Black-billed Magpie. April 1, 2020.
springtime branches budding out
brushstrokes against sky
This photo is from earlier this month during a foray into the open space with my blanket and camera. It was taken from quite a distance and, at the time, I thought I was looking at two magpies. It wasn’t until I downloaded my photos that I realized it was one Black-billed Magpie and one American Robin.
Open space. April 1, 2020.
In the majority of the pictures of these two, the birds face the same direction, as if their heads swiveled in unison. Magpies get a bad rap for aggression, so it’s nice seeing this peaceful coexistence.
April 1, 2020.
A magpie in flight
some things truly black and white
January 3, 2018
I can’t even tell you how I (accidentally) achieved this weird photographic effect, but I can tell you why I’m using this photo from 2018. There’s currently a magpie calling in the tree outside my window, but I don’t want to get out the camera because I can’t bear to subject my eyes to more strain and pain from all the snow glare.
Instead, I offer this old photo that looks like a computer-generated rendering of a Black-billed Magpie.
Just one of the many dashing Black-billed Magpies that came around for the peanuts and suet we put out over the weekend. I cleaned and refilled the bath multiple times as birds splashed to keep clean and stay cool in this horrid heat wave. High-90 degree temperatures are much too high, especially for September.
Hope it was cooler in your neck of the woods!
I wanted to express my magpie love today and went in search of a fun fact about this member of the corvid family. Guess what you call a group of magpies? A parliament.
However, my research didn’t reveal what the parliamentary procedure is for one magpie reuniting with the rest of the gang.
The feeder was full first thing this morning. We had Blue Jays, American Magpies, and a Northern Flicker or two trying to get at the peanuts. However, this scrub jay fussed at them and mostly kept everyone away.
Then, after all that effort, this jay would fly from the feeder to the nearby shrubs to hide the peanuts. I mean, no subterfuge whatsoever. A direct line from feeder to shrubs. I waited for the others to start raiding the peanut cache, but I never saw anyone try it.
Perhaps the other birds took note for later in the season when they’ll need food. If so, I envy them their memories. I had trouble locating my coffee cup this morning.
There are many rhymes about magpies, but none of them is very reliable because they are not the ones that the magpies know themselves.
~ Terry Pratchett
Magpies are a reminder that “dapper” is a good look.
I captured this image just before learning that Maggie Roche died on Saturday, January 21. She was the heart and soul of the singing sister trio, The Roches. I’m so very sad.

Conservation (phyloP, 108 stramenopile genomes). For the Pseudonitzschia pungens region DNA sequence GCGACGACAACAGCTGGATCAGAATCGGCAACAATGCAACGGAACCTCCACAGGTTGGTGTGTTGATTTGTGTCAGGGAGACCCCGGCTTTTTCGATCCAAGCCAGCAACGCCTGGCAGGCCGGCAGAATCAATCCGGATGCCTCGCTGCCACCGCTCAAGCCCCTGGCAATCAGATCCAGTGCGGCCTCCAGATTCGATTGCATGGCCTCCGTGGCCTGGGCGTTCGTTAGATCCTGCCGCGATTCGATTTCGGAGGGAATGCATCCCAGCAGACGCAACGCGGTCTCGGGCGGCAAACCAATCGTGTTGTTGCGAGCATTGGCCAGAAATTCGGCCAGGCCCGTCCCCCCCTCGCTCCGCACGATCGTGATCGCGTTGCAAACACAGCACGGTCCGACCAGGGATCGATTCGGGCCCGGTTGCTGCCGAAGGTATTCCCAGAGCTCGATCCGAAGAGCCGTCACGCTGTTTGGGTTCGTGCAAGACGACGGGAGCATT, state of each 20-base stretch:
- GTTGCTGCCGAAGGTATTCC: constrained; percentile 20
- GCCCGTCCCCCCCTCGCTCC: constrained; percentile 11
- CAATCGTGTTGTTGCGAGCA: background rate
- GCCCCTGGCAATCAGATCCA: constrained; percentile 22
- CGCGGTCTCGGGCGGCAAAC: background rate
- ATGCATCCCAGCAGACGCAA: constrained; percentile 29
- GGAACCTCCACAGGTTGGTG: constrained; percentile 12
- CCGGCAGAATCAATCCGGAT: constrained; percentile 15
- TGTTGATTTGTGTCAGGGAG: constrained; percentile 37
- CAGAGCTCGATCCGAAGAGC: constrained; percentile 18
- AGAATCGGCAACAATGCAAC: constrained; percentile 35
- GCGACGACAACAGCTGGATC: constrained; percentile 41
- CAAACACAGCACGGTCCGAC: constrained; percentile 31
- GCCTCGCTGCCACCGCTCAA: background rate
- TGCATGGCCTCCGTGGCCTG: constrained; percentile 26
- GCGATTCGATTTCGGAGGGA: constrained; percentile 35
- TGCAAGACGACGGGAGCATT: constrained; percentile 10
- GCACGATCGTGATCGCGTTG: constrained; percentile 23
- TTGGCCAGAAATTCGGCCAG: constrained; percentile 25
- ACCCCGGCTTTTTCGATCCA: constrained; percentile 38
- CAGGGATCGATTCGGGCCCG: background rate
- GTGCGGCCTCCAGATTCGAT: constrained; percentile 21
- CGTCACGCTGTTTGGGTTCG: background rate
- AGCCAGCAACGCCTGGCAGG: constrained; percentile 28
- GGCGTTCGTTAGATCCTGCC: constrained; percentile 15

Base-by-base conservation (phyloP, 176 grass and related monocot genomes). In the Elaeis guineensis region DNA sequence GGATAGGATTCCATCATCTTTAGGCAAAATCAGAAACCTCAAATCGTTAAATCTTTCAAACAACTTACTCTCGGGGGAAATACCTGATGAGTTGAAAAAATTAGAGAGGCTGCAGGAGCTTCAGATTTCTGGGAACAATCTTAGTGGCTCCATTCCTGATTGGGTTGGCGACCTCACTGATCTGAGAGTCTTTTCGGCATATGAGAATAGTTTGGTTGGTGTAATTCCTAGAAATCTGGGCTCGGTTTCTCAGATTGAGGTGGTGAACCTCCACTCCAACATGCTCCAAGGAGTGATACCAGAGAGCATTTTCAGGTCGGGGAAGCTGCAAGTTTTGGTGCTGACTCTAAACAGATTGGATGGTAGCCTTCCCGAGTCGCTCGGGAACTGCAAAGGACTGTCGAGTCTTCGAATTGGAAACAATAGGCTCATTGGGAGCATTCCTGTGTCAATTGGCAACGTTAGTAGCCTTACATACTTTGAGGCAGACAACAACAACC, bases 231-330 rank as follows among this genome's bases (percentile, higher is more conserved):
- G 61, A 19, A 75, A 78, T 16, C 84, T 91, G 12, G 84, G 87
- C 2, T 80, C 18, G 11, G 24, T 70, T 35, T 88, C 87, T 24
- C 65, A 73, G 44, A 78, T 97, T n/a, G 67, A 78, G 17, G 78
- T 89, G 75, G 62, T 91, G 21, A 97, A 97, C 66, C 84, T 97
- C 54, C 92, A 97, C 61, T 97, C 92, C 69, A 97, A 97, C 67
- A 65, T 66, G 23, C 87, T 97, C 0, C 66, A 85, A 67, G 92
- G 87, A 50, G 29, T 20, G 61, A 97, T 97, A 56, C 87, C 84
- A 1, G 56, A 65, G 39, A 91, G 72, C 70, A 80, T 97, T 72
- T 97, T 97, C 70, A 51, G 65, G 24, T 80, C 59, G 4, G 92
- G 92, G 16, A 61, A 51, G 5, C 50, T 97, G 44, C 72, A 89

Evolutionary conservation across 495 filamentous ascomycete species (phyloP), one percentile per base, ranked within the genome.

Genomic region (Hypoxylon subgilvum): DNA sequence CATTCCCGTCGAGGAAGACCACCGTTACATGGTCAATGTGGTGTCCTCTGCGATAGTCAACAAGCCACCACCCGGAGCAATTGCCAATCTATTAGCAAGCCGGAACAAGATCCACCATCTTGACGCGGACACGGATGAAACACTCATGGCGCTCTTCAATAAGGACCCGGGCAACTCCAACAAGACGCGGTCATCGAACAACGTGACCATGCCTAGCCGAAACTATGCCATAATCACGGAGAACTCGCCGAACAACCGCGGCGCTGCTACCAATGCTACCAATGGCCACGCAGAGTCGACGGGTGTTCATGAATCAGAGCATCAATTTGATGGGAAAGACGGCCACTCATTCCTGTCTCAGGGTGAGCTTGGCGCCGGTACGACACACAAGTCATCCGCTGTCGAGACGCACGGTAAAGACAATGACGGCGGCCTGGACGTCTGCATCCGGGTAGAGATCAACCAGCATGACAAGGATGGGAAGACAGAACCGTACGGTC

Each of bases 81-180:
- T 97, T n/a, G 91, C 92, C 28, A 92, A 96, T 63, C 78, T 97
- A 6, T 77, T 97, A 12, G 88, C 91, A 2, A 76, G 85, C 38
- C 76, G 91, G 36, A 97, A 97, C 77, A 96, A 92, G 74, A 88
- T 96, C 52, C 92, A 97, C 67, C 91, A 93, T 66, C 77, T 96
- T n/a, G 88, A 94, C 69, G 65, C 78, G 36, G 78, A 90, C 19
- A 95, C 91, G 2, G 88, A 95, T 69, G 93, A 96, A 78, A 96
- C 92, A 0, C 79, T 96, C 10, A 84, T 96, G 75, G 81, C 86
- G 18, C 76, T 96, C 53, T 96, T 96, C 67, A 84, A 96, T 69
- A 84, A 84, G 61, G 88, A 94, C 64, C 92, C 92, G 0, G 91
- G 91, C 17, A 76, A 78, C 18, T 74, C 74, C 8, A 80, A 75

Thank you for the many, many hours of musical enjoyment, Maggie. Rest in peace.
Last night Zippy and I celebrated my birthday by going to a dive bar to hear local bands. My logic was that I’d feel less old and obsolete if I hung around the younger generation and heard new-to-me music.
The first band was a punk trio that played song after song in what felt like 45 second bursts of sonic-boom fury. People avoided standing in front of the stage because it was SO loud, and if I hadn’t feared for my long-term hearing, I would’ve been out there pogo-sticking. There’s something invigorating about music you can feel in your spleen.
Back at home where I’m modeling my wrist band that proved I was old enough to consume alcohol. I had to show ID for that sucker!
We stayed for two more bands and had a good time. Earlier in the week when I’d told my brother and his girlfriend our plans, she’d approved of my pre-emptive logic but also warned we’d be the oldest ones there. Well, I’m happy to say that Zippy and I spotted five people in the crowd who were clearly older than us. We high-fived after each sighting.
My plan was a success.
Today was another blue-sky-and-sunshine day, so I invited Zippy for a hike up in the open space. It was blissfully quiet out on the trails.
Another good call on my part.
Me meandering ahead of Zippy. We’d just scared up a Red-tailed Hawk, some magpies, and a flicker that’d been hanging out in a tree together.
So now I’m moving beyond another year and another birthday, and looking forward to any-and-all good stuff up ahead.
We’re in the last few hours of 2015, one of the most difficult years of my life.
But not only am I still standing, I’m still running.
Despite the frigid temperatures (about 30 degrees in the sun),
Zippy and I went for a run around the neighborhood.
Cold yet life-affirming.
And now a friend is coming over to hoop with me.
That will be a warmer yet also life-affirming activity.
This morning some of my favorite kinds of birds showed up
A lovely way to say close out 2015.
Wishing everyone a Happy New Year and a glorious, life-affirming 2016!